Map of sub-Saharan Africa showing current status of national biofuels policy
What are National Governments doing to promote their bioenergy sector?
- National African policies to promote biofuel production are not uniform. Some countries have already implemented policies; some are just beginning to define guidelines; while other countries – though the potential for biofuels production may be considerable – have not addressed the issue at all.
- PANGEA has determined that only nine countries – Mali, Nigeria, Senegal, Tanzania, Ethiopia, Angola, Mozambique, South Africa, and Swaziland – have implemented a specific biofuels policy.
- Fourteen more countries – Burkina Faso, Cote d’Ivoire, Ghana, Guinea-Bissau, Senegal, Sierra Leone, Democratic Republic of Congo, Equatorial Guinea, Kenya, Rwanda, Madagascar, Mauritius, Zambia, and Botswana – are currently developing specific policies, albeit without a definite implementation date.
- All other African countries either encompass bioenergy within a broader energy policy, or have no relevant policy whatsoever.
Why are national policies important?
- National bioenergy policies help to secure domestic demand for biofuels and biogas through binding blending mandates. Tax reductions and other fiscal incentives can also encourage production and facilitate sector development.
- Policies additionally give guidance to producers about the most suitable feedstock to being grown in the country, while establishing a network for distribution and sale.
- Comprehensive environmental and social sustainability criteria help to protect small-scale farmers from unfair dispossession, while preserving biodiversity and ensuring that bioenergy and food production are kept separate. By forcing products to adhere to a clear set of standards, national governments also ensure their eventual competitiveness in the international market.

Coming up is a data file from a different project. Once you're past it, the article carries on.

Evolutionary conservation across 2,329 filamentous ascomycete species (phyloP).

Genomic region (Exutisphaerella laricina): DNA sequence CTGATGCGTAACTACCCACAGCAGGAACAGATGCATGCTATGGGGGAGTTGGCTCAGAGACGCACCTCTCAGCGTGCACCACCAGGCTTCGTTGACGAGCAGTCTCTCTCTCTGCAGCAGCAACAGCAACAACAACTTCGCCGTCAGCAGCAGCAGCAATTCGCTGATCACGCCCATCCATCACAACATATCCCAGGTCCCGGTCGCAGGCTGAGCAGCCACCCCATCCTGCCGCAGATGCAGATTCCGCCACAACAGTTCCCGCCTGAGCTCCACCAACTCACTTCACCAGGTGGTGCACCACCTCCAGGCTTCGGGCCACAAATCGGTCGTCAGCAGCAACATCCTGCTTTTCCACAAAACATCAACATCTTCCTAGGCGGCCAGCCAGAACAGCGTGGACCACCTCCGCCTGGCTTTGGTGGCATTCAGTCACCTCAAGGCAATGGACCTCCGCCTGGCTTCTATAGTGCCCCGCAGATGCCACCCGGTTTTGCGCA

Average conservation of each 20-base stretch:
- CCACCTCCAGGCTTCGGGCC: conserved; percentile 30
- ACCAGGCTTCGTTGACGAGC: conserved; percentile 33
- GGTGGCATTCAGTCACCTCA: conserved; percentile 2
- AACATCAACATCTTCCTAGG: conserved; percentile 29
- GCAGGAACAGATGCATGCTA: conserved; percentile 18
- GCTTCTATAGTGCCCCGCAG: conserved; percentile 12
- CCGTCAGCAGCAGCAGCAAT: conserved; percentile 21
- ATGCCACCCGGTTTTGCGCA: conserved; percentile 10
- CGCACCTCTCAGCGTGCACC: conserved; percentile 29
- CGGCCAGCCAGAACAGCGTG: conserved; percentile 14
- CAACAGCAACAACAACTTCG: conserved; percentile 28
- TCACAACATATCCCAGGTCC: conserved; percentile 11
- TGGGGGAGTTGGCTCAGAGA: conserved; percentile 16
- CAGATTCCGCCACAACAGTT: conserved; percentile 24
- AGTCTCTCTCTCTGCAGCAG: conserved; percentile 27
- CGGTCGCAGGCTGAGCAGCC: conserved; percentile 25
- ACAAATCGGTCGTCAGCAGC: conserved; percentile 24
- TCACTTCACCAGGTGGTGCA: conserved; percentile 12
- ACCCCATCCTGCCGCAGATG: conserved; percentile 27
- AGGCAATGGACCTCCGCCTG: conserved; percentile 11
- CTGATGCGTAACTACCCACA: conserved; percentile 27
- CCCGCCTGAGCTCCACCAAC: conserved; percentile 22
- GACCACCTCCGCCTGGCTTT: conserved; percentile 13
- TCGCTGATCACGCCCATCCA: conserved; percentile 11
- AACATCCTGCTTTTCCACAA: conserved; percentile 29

What are Regional governments doing to promote their bioenergy sector?
- Of Sub-Saharan Africa’s eight ‘pillar’ RECs (and their three sub-groups), only the Southern African Development Community (SADC), Economic Community of West African States (ECOWAS), and the West African Economic and Monetary Union (UEMOA) have specific biofuels policies. Each differs in approach.
- All others address biofuels within broader energy or renewable energy policies, which are varyingly comprehensive in their provisions.
Why are Regional Policies important?
- By implementing national biofuels policies in isolation, countries run the risk of creating markets that may be too small to sufficiently encourage supply, or establishing protectionist policies that undermine the prospects of international trade.
- Regional cooperation can help to safeguard against these pitfalls, potentially offering national governments a harmonised regulatory framework, mutual policy support, and capacity building assistance; all of which will foster more stable and developed national policies, and improve the industry’s investment climate.3
- Collective synchronisation will also provide the opportunity to coordinate R&D initiatives and transfer knowledge and technology across national borders; thus accelerating sector development.
PANGEA works to further develop national and regional policies across Africa, and believes in their ability to protect the rights of small-scale farmers and rural communities, while ensuring them increased income and general well-being.